We’re collaborating with Harrow Council to improve a number of the borough’s wonderful rivers. This includes significant restoration projects on the Yeading Brook in Headstone Manor Park, Edgeware Brook at Stanmore Marsh, the Kenton Brook at Queensbury Park and the Roxbourne at Newton Park West.
The aim is to rewild these rivers, for the benefit of people and wildlife as well as reducing the risk of flooding and pollution.
Headstone Manor Park
This park is a great asset to local and wider communities offering a unique wildlife and heritage attraction. Restoration work includes desilting of the historic 14th century moat, construction of a wetland system to reduce pollution in the moat and the Yeading Brook; and the daylighting (bringing above ground) of the brook as it runs through the park.
Vicky Duxbury is Thames21’s Outdoor Learning Officer based at the site. In partnership with Harrow Council and the Friends group, she is busy organising activities, events and training for local people so they can take ownership of the site into the future.
The council undertook a restoration project on Stanmore Marsh from 2015 – 2017. The site has been beautifully re-naturalised, with the return of a natural stream and wetlands functioning as natural flood management. The works also included new paths and a new playground. During the project, Thames21 delivered community and schools engagement, reconnecting local people to their river and marsh. There were numerous educational sessions, clean-ups, and bulb-planting events. Thames21 trained local teachers to use the site and helped set up a Friends group to take care of the park.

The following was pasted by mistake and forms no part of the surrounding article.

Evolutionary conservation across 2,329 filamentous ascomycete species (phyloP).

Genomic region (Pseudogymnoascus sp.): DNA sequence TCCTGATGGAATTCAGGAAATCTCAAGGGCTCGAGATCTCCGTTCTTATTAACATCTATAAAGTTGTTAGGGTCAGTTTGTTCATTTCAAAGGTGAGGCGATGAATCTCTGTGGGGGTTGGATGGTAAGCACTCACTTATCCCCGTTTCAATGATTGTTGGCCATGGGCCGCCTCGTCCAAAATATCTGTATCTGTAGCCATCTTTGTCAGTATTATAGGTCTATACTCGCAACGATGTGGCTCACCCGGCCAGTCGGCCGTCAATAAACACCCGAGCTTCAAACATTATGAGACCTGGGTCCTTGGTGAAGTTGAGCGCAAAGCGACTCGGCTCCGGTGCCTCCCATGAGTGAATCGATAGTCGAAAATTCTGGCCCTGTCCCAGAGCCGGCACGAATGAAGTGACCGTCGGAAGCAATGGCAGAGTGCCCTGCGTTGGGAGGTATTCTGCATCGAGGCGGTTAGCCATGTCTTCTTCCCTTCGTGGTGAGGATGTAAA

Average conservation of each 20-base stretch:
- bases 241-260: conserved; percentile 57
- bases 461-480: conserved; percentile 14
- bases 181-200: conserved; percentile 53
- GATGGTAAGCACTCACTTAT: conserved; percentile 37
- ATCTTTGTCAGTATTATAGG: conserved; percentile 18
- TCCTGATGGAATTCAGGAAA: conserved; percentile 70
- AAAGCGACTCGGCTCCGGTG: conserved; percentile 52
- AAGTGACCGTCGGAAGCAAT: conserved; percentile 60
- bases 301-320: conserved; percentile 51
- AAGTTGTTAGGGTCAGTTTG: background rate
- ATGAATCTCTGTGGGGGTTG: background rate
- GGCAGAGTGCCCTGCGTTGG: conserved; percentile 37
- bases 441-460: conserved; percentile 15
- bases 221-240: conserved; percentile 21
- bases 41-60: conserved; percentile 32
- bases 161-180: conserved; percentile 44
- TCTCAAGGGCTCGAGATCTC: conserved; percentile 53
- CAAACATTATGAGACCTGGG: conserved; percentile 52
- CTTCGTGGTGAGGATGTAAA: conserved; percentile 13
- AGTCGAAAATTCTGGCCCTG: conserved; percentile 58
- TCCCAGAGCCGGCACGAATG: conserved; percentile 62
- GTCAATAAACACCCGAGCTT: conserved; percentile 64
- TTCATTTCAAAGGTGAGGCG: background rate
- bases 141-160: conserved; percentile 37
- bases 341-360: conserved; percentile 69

In June 2014, Harrow Council restored the Kenton Brook through the Queensbury Recreation Ground, creating a sinuous meander through the park. Thames21 worked with local people to engage them in the area, and plant up the area with native wild flowers and reeds. This restored river corridor is an excellent habitat for wildlife and people to enjoy but also provides critical flood storage reducing flooding in nearby homes.
Education and Community
An education programme is being developed so that schools can study Headstone Manor Park and its habitats: its waterway, hedges, meadows and woodland and explore its fascinating heritage. The programme will link closely to the existing Museum sessions. Further details will be posted on the Headstone Manor page later this year and teachers can get in touch for more information.
Thames21 engaged local communities in habitat management and monitoring to accompany the restoration of Stanmore Marsh and Queensbury Park, and helped set up new Friends of groups to champion the sites. Please follow the links to the Stanmore Marsh and Queensbury Park webpages to find out more and how to volunteer. We worked with 12 local schools to use the restored spaces as outdoor classrooms as well developing the schools into River Friendly Schools.
The educational activities were kindly funded by the Thames Water Community Investment Fund.